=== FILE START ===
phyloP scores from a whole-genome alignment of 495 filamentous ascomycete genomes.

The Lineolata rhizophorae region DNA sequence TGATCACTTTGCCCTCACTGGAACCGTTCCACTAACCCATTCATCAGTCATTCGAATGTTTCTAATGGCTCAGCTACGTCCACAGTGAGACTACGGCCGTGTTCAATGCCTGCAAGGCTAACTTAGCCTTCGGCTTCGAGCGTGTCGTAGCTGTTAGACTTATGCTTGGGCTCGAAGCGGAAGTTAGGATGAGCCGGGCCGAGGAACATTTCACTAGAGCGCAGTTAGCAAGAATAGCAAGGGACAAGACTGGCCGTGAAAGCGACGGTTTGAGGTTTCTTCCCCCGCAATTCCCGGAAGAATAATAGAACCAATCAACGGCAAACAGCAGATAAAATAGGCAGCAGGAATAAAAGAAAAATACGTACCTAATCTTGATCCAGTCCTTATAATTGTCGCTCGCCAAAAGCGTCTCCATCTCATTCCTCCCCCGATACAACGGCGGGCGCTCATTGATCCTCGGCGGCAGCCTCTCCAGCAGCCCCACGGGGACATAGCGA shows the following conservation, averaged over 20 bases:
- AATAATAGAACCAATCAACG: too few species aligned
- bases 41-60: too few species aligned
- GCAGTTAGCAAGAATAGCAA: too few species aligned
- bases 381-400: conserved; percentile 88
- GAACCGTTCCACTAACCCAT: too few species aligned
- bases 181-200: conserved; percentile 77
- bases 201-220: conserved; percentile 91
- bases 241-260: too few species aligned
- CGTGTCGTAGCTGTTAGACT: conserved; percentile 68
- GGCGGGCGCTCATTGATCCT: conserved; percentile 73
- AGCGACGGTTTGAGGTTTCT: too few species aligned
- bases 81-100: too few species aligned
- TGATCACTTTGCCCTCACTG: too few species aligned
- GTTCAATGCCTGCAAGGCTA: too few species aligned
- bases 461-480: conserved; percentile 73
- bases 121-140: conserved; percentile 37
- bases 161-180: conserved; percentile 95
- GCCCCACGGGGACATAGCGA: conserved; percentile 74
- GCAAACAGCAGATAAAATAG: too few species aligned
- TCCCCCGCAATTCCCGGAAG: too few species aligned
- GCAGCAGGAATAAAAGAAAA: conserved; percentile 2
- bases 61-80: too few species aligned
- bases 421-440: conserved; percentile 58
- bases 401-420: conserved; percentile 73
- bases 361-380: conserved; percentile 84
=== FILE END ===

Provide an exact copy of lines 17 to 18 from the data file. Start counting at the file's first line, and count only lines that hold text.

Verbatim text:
- bases 461-480: conserved; percentile 73
- bases 121-140: conserved; percentile 37